How to Save Money: Buying in Bulk
“I want to make pork chops, but the pork chops at the local store are so expensive! Where do you get yours? What do you do?” – Karen in Georgia
My wife Julie was recently talking with Karen about meal planning, and Karen asked the questions above. It spurred a great conversation about what we are doing to save money on our monthly grocery bill. The simple answer is: we are experimenting with buying in bulk.
Before you get visions of rows and rows of shelves stocked with canned goods, rice and sugar (a la Doomsday Preppers or Extreme Couponing), we are not going that extreme. We are trying to buy in bulk for certain commodities like meat. If you have been in a grocery store recently, you probably have noticed the rising cost of meat. Swine flu, bird flu, herd size, environmental factors and trends in the market have all influenced the supply and demand for meat. As we learned in Economics 101, when the supply contracts, prices go up. One way to combat these rising prices is buying in bulk.
Why Buy in Bulk?
We are experimenting with buying in bulk to hedge on our grocery bill each month and save money. We are newbies, to be sure, and not experts on this subject. Doing some research on the net, I read posts by others more qualified to talk on the subject. Trent Hamm at The Simple Dollar blog has a good article titled The Ultimate Guide to Buying in Bulk. He has eight keys to buying in bulk in his post:
- Price per unit is king.
- Never bulk buy an item you haven’t tried before.
- Never bulk buy perishable goods unless you’re going to go home and process all of it immediately.
- Stack coupons and sales when bulk buying.
- Ensure you have adequate storage space before you buy.
- Don’t pin yourself against the wall by running out of non-perishables.
- Don’t bulk buy everything at once unless you have an enormous bankroll.
- Split up bulk buys with friends and family.
Looking at this list, these keys are really common sense. I can see how coupon fever could hit when you are in a store, and suddenly you bring home 15 cans of evaporated milk (that never get used). The way to overcome those urges is planning before you go shopping! Planning is a topic for a future post, however.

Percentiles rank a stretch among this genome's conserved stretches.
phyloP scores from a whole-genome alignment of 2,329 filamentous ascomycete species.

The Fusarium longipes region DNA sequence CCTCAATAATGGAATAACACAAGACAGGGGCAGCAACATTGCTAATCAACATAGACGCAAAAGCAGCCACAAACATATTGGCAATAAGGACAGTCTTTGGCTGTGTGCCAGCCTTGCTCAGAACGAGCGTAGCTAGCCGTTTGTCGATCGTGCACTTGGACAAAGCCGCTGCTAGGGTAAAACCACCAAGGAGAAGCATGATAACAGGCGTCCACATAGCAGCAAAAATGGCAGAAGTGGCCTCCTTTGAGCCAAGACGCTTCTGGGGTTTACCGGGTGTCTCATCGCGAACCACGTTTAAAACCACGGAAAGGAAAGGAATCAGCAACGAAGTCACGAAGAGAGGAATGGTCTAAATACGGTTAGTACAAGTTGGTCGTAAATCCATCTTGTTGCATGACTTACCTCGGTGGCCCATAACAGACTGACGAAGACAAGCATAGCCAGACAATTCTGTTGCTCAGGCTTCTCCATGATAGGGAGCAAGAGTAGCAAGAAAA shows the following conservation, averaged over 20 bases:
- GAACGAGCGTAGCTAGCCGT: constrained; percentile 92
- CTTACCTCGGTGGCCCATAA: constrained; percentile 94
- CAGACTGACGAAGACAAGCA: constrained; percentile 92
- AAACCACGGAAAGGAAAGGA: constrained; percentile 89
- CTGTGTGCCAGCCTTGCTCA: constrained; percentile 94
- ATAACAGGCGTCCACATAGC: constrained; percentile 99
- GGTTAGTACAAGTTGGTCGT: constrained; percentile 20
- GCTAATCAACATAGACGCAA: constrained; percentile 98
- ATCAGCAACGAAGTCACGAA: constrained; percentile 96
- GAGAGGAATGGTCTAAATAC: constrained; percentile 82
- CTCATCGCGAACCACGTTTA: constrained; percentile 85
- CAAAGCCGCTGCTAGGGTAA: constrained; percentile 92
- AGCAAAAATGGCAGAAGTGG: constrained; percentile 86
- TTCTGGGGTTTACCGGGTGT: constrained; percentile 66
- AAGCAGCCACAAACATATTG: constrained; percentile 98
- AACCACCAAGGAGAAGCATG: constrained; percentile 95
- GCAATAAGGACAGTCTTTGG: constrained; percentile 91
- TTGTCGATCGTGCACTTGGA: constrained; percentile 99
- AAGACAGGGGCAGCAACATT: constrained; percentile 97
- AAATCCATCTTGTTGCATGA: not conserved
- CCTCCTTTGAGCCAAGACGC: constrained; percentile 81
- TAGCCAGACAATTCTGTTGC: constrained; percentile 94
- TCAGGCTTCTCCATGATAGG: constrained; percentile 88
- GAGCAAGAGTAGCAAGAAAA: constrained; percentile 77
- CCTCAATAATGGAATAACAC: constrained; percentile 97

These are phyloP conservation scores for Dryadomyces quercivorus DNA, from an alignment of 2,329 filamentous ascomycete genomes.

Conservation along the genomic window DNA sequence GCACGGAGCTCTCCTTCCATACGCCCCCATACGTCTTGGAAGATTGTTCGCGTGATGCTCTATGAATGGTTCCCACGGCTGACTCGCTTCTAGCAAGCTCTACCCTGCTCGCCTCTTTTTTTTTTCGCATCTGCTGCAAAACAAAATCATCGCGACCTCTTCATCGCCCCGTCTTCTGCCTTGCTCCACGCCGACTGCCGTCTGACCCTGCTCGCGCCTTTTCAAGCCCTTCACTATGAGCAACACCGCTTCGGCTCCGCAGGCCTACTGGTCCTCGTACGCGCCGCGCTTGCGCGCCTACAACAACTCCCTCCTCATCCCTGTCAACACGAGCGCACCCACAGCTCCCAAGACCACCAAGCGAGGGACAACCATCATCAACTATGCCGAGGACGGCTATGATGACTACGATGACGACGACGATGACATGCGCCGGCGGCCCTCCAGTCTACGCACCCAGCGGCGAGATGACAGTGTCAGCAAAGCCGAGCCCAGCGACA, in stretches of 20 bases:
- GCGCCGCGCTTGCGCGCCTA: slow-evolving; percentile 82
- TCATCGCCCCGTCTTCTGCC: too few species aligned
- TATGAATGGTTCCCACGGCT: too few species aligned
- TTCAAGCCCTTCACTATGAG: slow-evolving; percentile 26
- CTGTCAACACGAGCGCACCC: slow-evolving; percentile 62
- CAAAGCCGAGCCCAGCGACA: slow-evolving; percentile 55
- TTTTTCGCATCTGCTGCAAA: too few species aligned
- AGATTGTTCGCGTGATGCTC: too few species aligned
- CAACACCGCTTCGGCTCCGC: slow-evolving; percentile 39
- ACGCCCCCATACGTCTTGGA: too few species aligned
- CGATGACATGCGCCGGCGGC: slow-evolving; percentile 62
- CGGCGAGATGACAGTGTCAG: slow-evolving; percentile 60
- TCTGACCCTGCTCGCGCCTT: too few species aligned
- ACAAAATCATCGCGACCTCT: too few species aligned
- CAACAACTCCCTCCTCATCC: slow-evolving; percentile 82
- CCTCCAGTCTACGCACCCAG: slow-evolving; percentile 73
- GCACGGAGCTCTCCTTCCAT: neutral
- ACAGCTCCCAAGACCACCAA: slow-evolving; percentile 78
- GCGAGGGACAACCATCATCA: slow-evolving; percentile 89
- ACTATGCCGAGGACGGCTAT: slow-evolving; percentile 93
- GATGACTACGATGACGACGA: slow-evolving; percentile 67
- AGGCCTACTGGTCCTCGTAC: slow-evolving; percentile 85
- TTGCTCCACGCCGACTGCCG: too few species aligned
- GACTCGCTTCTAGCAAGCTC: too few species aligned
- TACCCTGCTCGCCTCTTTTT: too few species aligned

Save Money: Price per Unit Case Study
For this article, we are going to look at pork tenderloin from Sam’s Club as seen in the photo above. We usually break this pork loin down into smaller packages consisting of pork chops and a pork roast, depending on how you cut the meat. The cost for this pork tenderloin is around $1.78 per pound.
|Store||Item||Cost||Cost per Pound|
|Walmart||Sadler’s Smokehouse Sliced Hickory Pork Loin Glazed with Sauce, 32 oz||$12.98||$6.49|
|Walmart||Hormel Thin Cut Bone-in Smoked Pork Chops, 15 oz||$5.23||$5.58|
|Sam’s Club||Boneless Center Cut Pork Tenderloin||$15.66||$1.78|
While this is not completely scientific, it does illustrate the point. Buying a larger quantity might cost you more up front, but the cost per pound is lower overall. In addition, you can get several meals out of that one item depending on your needs and how you break up the bulk product.
When you buy in bulk, you need to spend some time to break the item down into smaller, meal-sized portions. For the pork tenderloin case study, you will have to deal with the entire nine pounds if you just bring it home and plop it into the freezer. Having nine pounds of frozen pork thawing out is not ideal (unless you are planning a big meal or planning to eat a lot of pork)!
I recently processed a nine pound pork tenderloin into three packages of chops and a four pound roast, and I made a quick video showing how packaged the meat using freezer paper, masking tape and a Sharpie to label the packages. As a special bonus, I included a quick recipe on how I usually grill pork chops. Check it out!
We are just starting to experiment with buying in bulk to save money on our grocery bill. We have wondered about buying even bigger quantities of meat including a half a cow or half a pig. That might be an interesting case study, but we really to need to evaluate our storage space in the freezer. Have you done this before?
What stories do you have about buying in bulk? Do you have any suggestions or resources? We are always looking to learn, do and grow from people all around us….including you!
Also, this is the second video I have uploaded to the Small Scale Life YouTube Channel. I have more on the way, so please subscribe, share the videos and stay tuned for updates!